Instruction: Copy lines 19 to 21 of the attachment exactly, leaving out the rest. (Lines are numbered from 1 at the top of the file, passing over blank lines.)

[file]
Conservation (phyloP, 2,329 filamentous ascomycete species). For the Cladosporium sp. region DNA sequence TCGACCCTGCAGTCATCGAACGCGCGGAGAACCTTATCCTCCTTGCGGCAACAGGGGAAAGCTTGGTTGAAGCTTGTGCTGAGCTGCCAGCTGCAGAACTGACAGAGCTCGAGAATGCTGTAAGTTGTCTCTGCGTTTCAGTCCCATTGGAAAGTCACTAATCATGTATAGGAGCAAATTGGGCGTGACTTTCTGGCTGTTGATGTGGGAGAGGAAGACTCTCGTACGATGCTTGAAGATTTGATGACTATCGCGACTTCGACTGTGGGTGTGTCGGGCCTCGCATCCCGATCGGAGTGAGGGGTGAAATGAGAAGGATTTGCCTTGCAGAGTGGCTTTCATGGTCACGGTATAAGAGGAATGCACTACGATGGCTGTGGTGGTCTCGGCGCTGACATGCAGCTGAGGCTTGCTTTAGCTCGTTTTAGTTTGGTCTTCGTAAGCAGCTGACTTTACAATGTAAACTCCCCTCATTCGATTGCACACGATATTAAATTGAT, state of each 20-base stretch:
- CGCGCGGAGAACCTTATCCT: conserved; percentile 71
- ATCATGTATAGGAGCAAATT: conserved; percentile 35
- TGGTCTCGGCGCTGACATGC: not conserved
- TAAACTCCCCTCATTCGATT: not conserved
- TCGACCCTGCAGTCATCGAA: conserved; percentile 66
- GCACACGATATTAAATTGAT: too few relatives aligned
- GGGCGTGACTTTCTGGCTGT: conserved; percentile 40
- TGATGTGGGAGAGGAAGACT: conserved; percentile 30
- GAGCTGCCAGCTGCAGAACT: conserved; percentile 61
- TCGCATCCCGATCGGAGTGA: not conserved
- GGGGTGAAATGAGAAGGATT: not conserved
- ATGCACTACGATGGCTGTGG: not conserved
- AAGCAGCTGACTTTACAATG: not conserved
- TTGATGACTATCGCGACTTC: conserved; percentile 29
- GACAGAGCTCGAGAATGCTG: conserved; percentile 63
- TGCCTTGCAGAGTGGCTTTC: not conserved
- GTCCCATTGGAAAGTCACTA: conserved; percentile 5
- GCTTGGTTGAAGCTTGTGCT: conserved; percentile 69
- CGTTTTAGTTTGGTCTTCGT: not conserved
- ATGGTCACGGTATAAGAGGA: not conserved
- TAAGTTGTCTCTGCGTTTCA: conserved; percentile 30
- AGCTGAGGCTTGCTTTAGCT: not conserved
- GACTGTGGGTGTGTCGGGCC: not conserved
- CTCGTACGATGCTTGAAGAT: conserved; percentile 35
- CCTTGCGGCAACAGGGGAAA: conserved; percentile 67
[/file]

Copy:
- GCTTGGTTGAAGCTTGTGCT: conserved; percentile 69
- CGTTTTAGTTTGGTCTTCGT: not conserved
- ATGGTCACGGTATAAGAGGA: not conserved